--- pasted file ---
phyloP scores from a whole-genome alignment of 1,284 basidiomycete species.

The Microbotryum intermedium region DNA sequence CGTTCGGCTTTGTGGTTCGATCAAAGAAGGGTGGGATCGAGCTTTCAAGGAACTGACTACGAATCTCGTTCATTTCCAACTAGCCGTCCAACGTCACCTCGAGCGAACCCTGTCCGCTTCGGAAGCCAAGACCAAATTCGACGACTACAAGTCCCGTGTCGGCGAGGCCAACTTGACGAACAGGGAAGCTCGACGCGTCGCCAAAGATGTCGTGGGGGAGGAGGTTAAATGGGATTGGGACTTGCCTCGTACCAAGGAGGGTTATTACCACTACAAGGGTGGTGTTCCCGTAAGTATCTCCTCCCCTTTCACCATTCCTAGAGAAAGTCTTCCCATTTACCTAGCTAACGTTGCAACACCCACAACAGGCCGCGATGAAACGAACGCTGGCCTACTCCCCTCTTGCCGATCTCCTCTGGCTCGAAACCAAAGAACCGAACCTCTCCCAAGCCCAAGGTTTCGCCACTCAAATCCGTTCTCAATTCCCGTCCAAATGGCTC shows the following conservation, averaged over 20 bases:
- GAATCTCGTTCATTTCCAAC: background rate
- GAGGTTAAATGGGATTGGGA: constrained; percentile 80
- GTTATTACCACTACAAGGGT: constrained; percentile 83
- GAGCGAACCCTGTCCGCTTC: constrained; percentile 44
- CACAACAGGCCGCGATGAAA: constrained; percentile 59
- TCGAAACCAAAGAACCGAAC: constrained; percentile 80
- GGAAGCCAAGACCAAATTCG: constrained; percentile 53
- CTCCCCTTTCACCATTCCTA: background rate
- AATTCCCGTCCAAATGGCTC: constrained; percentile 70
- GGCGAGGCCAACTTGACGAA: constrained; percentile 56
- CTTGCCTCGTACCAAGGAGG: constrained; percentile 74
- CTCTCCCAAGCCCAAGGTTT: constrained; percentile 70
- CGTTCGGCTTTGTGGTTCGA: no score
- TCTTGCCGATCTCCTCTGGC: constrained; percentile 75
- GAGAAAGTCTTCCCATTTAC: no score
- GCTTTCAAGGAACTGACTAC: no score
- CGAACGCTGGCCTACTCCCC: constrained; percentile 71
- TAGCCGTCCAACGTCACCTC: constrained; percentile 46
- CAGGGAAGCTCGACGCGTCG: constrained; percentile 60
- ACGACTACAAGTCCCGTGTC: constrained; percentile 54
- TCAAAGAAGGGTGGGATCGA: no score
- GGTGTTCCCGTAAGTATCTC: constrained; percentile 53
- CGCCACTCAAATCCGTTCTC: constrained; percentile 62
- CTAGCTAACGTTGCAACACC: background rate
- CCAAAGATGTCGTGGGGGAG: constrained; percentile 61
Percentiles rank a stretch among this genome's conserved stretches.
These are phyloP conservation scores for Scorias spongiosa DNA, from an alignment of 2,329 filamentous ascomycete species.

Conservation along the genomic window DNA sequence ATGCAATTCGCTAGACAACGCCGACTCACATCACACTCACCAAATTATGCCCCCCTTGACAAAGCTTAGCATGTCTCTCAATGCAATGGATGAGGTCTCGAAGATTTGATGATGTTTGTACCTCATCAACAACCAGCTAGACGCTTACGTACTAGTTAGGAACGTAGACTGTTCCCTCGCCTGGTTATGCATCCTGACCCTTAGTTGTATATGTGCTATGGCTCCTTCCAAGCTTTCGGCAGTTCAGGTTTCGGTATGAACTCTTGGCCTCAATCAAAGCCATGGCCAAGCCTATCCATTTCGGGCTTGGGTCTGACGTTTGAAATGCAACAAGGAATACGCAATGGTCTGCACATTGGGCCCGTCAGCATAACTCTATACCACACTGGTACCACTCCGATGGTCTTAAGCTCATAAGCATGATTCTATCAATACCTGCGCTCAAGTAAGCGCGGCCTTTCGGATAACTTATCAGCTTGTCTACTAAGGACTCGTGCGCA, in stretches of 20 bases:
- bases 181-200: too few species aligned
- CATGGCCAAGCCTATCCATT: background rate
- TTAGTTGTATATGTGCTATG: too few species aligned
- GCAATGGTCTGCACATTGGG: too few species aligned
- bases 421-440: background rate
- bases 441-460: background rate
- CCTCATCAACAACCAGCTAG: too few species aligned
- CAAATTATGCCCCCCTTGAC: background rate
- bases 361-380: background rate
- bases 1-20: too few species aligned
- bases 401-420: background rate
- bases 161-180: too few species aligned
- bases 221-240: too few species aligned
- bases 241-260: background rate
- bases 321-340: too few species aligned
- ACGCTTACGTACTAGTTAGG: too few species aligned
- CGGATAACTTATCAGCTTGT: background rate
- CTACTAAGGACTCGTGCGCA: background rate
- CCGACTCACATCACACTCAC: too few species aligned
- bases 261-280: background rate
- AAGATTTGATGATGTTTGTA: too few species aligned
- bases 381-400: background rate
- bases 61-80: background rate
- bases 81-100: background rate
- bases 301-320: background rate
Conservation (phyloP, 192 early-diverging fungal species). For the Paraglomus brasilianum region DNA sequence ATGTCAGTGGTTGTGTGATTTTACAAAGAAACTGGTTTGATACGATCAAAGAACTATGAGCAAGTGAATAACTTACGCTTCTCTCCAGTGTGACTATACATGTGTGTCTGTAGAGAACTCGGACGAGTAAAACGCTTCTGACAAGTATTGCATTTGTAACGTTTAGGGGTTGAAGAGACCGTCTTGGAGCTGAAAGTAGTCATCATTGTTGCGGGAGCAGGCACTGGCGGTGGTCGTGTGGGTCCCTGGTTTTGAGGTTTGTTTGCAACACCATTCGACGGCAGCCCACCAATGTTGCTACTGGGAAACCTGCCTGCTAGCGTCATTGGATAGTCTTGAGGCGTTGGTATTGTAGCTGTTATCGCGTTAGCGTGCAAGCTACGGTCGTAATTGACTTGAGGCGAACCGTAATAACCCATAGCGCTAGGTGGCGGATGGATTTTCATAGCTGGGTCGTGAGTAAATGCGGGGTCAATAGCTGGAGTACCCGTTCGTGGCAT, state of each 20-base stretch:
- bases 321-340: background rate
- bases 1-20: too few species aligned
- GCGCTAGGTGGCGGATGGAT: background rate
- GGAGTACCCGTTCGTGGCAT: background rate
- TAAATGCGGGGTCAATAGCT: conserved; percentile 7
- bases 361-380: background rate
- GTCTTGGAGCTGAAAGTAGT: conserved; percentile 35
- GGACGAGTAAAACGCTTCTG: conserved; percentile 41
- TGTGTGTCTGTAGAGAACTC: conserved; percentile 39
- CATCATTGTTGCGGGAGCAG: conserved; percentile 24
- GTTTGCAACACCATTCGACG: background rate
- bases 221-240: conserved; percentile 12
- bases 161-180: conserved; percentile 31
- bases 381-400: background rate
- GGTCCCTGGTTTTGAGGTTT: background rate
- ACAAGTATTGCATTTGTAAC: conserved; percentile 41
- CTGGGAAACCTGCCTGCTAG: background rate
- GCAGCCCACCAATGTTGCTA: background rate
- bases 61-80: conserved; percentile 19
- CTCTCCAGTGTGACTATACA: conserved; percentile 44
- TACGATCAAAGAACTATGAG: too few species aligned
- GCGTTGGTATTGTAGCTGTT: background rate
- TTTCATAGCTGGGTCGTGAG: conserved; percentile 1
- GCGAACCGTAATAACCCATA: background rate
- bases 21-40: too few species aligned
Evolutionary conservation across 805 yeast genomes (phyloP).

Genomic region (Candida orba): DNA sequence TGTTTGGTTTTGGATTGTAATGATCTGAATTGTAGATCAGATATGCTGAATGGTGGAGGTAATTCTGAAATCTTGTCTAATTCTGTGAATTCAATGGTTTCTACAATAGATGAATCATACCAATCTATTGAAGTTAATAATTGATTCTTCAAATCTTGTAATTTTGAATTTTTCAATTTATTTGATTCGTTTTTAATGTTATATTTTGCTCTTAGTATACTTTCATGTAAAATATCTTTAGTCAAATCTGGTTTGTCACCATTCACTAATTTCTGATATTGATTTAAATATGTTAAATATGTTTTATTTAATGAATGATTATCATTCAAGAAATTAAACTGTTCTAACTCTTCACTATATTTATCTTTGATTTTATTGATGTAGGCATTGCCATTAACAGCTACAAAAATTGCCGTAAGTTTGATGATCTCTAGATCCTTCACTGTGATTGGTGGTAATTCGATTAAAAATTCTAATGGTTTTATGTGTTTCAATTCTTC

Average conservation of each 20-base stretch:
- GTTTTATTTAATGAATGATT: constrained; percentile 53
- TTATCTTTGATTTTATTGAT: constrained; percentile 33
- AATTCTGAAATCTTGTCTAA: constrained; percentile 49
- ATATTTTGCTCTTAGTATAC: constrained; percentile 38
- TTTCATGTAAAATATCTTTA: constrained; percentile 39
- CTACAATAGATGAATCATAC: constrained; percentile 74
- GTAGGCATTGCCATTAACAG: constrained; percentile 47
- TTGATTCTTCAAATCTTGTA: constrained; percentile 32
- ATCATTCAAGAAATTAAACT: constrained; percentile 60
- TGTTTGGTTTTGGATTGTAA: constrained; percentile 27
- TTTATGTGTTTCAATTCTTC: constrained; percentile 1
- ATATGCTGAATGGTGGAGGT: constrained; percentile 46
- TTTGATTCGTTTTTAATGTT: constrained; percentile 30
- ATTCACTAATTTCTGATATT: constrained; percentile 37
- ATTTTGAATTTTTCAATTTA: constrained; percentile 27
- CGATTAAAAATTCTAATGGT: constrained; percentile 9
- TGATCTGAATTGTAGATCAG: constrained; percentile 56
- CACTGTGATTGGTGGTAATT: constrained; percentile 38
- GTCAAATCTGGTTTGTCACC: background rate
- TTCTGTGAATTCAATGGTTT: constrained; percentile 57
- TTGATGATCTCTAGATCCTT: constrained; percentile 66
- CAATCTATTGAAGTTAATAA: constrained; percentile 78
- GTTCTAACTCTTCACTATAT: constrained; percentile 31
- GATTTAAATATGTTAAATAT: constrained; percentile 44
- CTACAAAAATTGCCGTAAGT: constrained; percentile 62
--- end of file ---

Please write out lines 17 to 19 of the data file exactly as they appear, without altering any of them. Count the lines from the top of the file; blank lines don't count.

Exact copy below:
- GAGAAAGTCTTCCCATTTAC: no score
- GCTTTCAAGGAACTGACTAC: no score
- CGAACGCTGGCCTACTCCCC: constrained; percentile 71